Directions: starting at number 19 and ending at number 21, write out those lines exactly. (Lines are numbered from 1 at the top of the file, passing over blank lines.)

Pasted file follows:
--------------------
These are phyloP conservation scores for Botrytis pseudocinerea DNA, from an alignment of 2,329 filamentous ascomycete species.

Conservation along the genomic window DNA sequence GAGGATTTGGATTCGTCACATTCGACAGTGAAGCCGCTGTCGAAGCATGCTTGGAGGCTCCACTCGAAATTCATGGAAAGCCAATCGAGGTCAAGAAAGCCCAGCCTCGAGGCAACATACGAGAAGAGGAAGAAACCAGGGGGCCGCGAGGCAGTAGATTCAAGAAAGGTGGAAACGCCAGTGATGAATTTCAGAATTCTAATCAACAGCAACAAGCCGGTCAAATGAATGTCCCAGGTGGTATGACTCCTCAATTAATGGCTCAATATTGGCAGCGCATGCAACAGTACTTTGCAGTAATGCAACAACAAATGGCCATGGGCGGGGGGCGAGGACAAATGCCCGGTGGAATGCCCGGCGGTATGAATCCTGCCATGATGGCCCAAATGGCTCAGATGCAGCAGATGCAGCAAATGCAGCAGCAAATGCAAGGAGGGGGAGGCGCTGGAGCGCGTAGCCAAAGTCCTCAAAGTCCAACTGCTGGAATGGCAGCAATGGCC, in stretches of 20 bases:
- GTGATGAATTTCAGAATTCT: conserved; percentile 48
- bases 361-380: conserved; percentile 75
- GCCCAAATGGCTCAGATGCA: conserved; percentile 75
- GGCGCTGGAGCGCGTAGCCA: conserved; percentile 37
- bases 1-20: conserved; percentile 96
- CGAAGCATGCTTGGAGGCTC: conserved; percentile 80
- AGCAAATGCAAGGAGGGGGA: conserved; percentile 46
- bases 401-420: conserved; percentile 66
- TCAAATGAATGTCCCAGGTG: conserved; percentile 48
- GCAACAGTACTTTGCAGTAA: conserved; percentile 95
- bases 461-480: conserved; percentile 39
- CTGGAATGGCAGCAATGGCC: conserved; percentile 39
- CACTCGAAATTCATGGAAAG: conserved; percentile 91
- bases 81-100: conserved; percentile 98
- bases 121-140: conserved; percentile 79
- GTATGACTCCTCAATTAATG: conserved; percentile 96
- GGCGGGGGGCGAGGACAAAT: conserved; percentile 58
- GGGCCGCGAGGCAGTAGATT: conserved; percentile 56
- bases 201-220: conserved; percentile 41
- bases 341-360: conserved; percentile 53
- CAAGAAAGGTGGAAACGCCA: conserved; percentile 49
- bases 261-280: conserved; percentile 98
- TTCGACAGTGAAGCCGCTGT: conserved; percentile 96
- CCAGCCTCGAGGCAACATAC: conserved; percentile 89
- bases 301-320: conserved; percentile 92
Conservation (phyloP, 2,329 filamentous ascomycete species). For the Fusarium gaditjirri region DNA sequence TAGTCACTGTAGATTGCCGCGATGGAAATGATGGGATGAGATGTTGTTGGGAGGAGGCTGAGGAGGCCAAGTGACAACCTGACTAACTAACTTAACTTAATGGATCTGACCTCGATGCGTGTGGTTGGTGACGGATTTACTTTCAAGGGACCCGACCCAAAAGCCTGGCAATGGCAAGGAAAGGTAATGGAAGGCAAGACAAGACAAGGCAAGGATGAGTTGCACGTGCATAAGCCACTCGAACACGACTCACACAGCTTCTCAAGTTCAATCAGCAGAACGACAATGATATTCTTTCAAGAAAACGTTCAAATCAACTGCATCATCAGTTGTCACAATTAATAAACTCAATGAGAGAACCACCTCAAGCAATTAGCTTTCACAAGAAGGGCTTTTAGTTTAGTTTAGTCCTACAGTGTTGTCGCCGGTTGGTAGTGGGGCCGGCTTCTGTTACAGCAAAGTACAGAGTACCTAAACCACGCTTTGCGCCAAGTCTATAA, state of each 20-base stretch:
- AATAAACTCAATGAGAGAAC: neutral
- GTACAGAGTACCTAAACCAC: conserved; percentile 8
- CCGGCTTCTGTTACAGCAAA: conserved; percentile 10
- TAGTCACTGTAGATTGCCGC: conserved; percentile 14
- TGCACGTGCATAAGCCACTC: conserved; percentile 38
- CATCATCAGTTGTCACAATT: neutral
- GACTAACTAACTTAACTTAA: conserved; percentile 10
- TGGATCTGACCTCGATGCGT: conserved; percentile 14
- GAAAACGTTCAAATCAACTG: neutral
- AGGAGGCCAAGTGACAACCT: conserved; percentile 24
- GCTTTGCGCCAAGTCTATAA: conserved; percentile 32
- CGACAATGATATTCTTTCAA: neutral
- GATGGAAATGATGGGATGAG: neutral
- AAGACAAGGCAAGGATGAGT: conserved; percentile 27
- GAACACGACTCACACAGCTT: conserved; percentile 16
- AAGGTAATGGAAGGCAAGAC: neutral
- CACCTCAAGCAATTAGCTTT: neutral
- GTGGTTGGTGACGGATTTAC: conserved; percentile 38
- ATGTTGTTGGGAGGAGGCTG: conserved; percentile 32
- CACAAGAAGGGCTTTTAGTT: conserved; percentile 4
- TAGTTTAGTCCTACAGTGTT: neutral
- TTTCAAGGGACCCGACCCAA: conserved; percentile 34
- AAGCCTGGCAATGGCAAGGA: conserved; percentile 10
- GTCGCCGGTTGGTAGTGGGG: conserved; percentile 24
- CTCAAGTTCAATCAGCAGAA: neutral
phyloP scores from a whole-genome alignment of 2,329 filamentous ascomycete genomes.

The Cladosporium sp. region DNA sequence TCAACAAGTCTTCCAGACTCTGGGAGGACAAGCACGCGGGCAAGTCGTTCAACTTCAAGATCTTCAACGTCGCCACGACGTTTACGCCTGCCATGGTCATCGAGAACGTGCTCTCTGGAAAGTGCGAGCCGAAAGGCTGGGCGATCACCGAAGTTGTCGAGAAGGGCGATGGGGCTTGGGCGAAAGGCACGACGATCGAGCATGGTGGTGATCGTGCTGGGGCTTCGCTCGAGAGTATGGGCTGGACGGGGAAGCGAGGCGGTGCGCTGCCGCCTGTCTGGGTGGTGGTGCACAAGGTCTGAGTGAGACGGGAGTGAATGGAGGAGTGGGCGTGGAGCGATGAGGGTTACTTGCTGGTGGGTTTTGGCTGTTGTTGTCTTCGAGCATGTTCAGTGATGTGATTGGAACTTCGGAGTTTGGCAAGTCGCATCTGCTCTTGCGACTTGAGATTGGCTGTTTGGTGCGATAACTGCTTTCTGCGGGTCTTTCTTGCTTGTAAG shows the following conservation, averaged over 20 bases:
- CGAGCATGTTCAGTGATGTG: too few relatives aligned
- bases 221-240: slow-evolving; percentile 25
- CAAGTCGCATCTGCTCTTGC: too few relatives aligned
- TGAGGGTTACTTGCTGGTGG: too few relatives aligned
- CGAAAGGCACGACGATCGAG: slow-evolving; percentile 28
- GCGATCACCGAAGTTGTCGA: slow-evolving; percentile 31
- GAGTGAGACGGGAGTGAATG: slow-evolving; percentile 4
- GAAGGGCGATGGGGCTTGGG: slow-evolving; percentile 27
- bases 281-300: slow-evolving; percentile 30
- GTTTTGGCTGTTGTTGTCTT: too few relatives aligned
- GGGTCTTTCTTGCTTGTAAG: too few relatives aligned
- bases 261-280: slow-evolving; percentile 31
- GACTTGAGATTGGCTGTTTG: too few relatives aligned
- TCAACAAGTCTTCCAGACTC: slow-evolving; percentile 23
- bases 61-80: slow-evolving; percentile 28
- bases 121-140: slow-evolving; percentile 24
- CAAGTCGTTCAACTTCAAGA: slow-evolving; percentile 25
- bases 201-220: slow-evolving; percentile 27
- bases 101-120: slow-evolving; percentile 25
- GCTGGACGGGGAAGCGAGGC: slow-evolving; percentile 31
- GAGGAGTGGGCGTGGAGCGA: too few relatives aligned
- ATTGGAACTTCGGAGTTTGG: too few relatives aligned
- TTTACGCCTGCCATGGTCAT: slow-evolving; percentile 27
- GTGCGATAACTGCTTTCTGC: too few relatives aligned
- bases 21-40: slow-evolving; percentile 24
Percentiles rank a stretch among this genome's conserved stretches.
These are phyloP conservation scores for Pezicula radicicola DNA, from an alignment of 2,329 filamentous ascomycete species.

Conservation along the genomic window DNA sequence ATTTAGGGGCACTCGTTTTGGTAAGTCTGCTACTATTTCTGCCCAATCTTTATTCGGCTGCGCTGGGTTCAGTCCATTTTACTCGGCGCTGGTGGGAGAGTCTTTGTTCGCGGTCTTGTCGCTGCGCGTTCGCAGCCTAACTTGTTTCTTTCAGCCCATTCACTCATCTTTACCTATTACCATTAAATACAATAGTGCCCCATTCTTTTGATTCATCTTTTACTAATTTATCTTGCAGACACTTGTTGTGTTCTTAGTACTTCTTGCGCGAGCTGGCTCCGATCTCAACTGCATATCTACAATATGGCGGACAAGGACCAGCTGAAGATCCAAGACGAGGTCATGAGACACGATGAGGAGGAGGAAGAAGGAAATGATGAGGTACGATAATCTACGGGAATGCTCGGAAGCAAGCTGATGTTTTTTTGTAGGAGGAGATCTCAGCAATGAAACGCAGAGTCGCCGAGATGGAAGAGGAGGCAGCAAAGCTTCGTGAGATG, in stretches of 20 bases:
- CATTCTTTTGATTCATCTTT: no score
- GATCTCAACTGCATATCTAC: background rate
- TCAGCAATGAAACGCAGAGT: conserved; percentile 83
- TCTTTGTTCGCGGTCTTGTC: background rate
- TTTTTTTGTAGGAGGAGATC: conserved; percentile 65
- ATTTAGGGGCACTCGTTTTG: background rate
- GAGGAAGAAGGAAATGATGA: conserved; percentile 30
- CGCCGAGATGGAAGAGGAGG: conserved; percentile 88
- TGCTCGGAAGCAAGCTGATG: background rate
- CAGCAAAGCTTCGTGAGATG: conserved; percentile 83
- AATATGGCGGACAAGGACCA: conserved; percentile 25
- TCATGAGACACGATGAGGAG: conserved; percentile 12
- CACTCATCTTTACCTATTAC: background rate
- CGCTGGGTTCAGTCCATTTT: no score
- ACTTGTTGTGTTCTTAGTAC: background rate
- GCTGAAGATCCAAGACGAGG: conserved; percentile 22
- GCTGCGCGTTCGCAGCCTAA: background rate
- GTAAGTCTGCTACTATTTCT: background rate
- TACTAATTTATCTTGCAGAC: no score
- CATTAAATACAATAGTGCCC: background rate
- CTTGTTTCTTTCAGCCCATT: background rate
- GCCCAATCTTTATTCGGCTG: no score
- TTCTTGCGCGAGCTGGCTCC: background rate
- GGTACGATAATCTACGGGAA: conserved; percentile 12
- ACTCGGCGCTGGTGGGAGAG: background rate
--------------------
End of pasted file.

- GGCGGGGGGCGAGGACAAAT: conserved; percentile 58
- GGGCCGCGAGGCAGTAGATT: conserved; percentile 56
- bases 201-220: conserved; percentile 41